Tag Archives: Change Leadership

Change Investigation

27 Feb

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Change agents know this lesson all too well—that bringing about necessary change often means taking a risk and being the first to try something new. It not only applies to all teams, start-ups, and social activists, but it also applies to schools.

“Someone has to go first.” My 8 year-old had this in mind as she dived into the pool on Monday night. Someone has to go first.

Even when it’s scary. Even when you’re all by yourself. That’s what I knew then, and that’s what I know now.

On my own school campus, change started when a small group of teachers decided it was better to be brave than to be boring. Down deep, we knew we needed to change the way our classrooms engaged in discussion. This year our pedagogical investigation will exam next steps into the next century.

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Student Input

6 Sep

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Real change change occurs in schools when students have input and their is relational trust to do so.

I’m fortunate as a school leader that my teachers share their ideas and thoughts with me. My students are so frank and host. I really respect them for that. .

I am  running a number of classroom circle events this semester with my students – I am using this clip. By the way. Circles are change the way I teach. Worth investigating.

 

 

 

Lets Go One Better

4 Apr

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“Great teaching cannot be achieved by following a recipe, but there are some clear pointers in the research to approaches that are most likely to be effective, and to others, sometimes quite popular, that are not.  Teachers need to understand why, when and how a particular approach is likely to enhance students’ learning and be given time and support to embed it in their practice.”

Professor Robert Coe from Durham University.

I have been thinking this week about our NZQA results. They are by the way outstanding. But in the best tradition of great leaders we continue to ask how can we do better.

If we are going to change and improve maybe we need to focus on core components of teaching and learning: understanding not just the why but really get to grips with the why and the how.  We need to ask questions like: Why is feedback effective?  How can we improve the way we approach planning?  Why is one particular questioning strategy better than another?  Asking questions like this, reflecting on what we do, and then refining our practice is a lot easier than starting from scratch.  So what have been the game changers in your own practice over the last few years?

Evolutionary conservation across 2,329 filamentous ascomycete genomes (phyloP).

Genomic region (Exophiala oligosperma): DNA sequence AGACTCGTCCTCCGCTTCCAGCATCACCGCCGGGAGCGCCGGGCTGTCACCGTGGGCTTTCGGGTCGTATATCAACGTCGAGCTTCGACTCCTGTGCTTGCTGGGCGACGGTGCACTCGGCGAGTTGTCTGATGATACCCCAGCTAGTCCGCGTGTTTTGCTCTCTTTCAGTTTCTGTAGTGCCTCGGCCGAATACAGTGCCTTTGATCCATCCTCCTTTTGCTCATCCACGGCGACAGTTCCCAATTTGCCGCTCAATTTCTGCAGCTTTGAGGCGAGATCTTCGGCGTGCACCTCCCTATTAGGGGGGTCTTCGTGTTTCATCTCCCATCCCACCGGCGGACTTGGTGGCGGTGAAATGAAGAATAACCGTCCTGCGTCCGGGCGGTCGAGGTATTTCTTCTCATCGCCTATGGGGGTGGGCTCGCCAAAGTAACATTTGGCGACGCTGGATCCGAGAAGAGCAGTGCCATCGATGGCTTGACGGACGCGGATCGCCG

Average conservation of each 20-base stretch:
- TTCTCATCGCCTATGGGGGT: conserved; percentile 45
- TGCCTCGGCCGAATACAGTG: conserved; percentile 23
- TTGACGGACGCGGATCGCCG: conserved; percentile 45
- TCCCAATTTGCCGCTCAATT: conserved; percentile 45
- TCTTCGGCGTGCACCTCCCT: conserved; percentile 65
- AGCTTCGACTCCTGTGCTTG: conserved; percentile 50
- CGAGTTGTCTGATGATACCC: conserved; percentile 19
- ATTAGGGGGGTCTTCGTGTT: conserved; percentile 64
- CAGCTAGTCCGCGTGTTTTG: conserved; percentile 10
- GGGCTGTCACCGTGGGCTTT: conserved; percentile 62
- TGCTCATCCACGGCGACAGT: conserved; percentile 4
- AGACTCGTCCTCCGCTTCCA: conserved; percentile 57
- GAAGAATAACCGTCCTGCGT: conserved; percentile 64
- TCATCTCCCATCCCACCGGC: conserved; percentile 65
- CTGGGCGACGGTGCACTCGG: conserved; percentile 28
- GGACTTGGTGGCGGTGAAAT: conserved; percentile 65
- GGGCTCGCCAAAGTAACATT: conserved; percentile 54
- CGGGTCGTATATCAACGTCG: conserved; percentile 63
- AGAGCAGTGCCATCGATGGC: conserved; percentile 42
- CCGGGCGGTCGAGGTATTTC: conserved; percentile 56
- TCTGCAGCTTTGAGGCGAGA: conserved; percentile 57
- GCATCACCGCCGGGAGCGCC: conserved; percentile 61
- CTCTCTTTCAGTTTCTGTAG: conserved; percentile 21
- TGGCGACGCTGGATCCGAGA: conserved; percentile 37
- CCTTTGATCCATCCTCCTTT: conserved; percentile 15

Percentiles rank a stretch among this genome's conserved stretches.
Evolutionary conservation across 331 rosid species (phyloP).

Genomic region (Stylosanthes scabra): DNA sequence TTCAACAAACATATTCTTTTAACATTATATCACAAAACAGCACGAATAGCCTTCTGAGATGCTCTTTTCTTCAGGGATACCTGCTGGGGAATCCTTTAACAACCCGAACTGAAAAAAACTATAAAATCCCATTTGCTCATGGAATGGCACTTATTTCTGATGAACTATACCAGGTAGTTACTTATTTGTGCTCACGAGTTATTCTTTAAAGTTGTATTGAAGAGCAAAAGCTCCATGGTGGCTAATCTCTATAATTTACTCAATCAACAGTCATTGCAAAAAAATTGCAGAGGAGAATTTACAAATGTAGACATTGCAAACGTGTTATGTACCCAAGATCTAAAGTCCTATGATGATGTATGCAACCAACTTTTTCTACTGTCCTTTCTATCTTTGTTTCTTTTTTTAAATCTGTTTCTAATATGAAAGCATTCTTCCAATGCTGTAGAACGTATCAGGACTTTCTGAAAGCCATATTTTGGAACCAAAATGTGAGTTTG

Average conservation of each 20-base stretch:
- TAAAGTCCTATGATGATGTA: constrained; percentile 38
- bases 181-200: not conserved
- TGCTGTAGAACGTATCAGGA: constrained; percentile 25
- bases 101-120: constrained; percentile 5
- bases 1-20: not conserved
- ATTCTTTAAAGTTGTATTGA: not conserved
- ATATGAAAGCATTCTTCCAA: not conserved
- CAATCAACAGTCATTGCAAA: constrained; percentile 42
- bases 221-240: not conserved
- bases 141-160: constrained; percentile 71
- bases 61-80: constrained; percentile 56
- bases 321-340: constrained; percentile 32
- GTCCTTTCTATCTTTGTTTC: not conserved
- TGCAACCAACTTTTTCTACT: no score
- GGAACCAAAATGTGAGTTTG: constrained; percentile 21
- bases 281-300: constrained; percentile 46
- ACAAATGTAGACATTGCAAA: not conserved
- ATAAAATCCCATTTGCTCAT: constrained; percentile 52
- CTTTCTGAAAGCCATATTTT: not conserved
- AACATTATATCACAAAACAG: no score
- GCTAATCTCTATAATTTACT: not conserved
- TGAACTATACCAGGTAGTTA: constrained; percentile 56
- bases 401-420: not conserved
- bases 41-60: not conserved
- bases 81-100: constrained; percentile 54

The Language of Leadership

11 Sep

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As I evaluate my own role as a leader I have been noticing the way I speak. So much is portrayed in body language but even more in the way we say things which may be innocent. I am not ashamed to say I have used these phrases in the past. My challenge is to use these phrases more in the future. I read this article (noted below) during the week. Here is some of the main points.

Some key phrases I must change:

  1. Because I said so.

Great leadership means building a culture of collaboration and connection, creativity and communication. Relying on authority shuts all those things down.

Instead: “How do we want to tackle this?”

  1. Who do you think you are?

Great leaders foster feelings of empowerment and engagement in their team, so everyone can reap the benefits of shared ideas and thoughts. There’s no room for ridicule or belittlement.

Instead: “What do you think?”

  1. It’s not my fault.

To be a great leader means you accept the consequences for your own actions as well as the actions of others. There’s an up side: Your leadership gains credibility.

Instead: “The buck stops here.”

  1. I don’t need any help.

Leadership is all about teamwork, collaboration, making everyone feel included and inspired. The best use of your time is mentoring, guiding, and leading others to succeed.

Instead: “We’ll do it together.”

  1. I don’t care.

Great leaders always care. When you express apathy, even about a small point, those around you have very little reason to stay invested.

Instead: “Let’s think this through.”

  1. I’m too busy.

We all make time for things that matter to us. When you set a priority for yourself, you set it for your team as well.